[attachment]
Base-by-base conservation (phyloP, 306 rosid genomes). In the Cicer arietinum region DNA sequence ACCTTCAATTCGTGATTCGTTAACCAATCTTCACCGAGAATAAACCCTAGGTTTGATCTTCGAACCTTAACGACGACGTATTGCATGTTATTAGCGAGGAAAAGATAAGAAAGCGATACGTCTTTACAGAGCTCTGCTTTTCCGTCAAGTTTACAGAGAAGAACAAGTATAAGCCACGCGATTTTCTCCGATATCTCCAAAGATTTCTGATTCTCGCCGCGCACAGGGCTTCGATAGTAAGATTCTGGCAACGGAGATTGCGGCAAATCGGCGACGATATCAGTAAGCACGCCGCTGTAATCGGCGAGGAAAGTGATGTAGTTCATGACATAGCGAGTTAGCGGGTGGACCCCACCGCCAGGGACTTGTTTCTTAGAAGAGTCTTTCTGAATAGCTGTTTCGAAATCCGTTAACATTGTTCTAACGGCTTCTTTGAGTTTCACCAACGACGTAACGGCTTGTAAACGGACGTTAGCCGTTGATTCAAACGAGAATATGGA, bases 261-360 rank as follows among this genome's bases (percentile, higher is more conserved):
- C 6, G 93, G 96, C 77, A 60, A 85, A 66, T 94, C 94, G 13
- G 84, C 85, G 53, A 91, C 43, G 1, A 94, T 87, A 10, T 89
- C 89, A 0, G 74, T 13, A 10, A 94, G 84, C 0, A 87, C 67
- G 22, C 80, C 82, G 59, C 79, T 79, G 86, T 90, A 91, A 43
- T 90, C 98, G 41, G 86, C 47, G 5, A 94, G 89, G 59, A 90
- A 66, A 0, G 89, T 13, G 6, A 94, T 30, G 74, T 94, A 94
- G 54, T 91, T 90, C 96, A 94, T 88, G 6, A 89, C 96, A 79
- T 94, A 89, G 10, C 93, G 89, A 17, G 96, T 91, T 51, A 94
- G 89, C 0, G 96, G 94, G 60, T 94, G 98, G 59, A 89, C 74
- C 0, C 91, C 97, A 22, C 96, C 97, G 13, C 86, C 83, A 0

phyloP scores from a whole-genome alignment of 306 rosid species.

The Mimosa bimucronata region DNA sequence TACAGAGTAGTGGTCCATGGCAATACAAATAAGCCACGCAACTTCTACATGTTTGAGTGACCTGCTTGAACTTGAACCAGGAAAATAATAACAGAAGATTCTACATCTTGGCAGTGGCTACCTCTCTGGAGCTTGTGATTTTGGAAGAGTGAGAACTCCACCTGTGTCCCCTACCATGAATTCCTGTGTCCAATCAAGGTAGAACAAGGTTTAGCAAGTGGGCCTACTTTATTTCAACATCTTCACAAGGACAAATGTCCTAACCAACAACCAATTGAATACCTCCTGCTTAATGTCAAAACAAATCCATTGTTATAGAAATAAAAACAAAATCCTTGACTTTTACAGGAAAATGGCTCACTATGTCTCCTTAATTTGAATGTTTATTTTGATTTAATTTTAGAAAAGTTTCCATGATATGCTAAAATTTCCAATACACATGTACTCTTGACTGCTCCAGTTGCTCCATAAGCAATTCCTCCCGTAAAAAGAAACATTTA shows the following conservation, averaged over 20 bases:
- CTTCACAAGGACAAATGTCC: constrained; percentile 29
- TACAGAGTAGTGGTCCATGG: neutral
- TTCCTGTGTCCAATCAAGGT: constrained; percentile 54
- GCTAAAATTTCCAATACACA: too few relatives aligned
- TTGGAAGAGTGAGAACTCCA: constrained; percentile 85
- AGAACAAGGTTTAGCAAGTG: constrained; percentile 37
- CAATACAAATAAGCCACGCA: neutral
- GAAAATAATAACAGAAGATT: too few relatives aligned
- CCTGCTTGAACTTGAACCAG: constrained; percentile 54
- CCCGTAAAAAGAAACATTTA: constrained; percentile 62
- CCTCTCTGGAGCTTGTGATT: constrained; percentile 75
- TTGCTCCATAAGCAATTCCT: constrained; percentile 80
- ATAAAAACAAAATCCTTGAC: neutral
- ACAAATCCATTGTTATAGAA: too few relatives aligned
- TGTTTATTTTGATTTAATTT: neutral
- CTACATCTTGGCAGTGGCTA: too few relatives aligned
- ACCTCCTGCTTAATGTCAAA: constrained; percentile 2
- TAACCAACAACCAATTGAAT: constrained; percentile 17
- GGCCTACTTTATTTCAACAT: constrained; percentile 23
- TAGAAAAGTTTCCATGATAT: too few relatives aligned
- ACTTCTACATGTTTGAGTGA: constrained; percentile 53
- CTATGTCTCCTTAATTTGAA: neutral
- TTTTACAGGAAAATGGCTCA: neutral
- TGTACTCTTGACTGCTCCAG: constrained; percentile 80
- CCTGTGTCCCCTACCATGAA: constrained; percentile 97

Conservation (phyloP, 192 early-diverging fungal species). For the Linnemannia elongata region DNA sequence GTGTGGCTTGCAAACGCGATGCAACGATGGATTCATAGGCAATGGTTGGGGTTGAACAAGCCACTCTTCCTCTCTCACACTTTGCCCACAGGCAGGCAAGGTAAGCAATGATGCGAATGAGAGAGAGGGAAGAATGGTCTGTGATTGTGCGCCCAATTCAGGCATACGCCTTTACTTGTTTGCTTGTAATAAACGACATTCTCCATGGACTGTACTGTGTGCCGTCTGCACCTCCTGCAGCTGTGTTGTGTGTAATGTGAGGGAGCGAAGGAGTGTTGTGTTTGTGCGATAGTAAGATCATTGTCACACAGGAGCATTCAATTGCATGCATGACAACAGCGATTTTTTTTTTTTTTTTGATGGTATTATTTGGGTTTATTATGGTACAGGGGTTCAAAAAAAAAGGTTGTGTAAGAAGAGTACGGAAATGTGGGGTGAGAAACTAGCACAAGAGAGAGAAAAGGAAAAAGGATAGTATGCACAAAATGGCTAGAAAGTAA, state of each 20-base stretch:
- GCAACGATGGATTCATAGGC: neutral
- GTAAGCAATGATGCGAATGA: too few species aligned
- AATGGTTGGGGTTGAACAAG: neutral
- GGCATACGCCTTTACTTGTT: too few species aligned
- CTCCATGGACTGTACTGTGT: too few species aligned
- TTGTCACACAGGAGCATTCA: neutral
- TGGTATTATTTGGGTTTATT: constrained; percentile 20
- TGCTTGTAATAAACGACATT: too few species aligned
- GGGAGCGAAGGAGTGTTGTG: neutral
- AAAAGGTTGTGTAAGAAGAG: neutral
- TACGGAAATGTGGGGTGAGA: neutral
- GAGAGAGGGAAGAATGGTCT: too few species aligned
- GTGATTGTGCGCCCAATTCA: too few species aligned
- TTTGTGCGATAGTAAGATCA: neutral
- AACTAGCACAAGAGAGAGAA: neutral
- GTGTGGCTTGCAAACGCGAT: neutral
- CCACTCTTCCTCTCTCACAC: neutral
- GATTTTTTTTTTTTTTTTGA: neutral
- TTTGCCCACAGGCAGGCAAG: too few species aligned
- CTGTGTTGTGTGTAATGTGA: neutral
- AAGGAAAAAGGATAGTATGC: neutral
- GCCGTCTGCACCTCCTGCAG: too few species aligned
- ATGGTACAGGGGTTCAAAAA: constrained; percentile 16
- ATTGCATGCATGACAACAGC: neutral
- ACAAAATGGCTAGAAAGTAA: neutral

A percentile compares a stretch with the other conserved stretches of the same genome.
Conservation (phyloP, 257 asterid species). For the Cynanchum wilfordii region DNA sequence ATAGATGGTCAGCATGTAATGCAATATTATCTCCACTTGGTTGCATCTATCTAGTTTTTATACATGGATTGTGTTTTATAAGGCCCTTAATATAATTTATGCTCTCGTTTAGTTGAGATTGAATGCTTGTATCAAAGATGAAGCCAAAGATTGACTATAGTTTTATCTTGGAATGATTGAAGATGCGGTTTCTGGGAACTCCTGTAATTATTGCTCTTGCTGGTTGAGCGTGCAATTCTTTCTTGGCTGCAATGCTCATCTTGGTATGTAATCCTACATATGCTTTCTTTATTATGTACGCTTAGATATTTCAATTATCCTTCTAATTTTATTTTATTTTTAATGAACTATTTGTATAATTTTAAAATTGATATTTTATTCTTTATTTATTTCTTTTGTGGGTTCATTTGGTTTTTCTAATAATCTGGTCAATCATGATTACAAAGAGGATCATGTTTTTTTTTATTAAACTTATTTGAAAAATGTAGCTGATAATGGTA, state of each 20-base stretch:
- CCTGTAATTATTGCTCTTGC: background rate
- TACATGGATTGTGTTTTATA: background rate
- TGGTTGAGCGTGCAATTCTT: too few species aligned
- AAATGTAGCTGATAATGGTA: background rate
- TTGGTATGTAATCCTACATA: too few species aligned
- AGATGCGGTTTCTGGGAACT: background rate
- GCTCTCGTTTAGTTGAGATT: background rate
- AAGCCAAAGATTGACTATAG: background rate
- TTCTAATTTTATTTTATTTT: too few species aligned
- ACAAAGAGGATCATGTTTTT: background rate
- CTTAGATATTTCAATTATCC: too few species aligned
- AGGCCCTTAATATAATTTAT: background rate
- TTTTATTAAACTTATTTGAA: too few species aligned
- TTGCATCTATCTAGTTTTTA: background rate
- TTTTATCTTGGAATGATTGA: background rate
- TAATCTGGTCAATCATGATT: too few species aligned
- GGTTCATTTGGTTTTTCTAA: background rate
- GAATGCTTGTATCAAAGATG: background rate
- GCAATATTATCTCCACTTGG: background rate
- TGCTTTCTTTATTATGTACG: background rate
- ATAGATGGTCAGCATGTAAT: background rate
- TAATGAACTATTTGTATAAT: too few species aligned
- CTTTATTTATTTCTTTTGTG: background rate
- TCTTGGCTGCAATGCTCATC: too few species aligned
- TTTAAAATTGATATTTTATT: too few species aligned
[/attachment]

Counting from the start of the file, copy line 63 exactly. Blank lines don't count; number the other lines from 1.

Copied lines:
- ATTGCATGCATGACAACAGC: neutral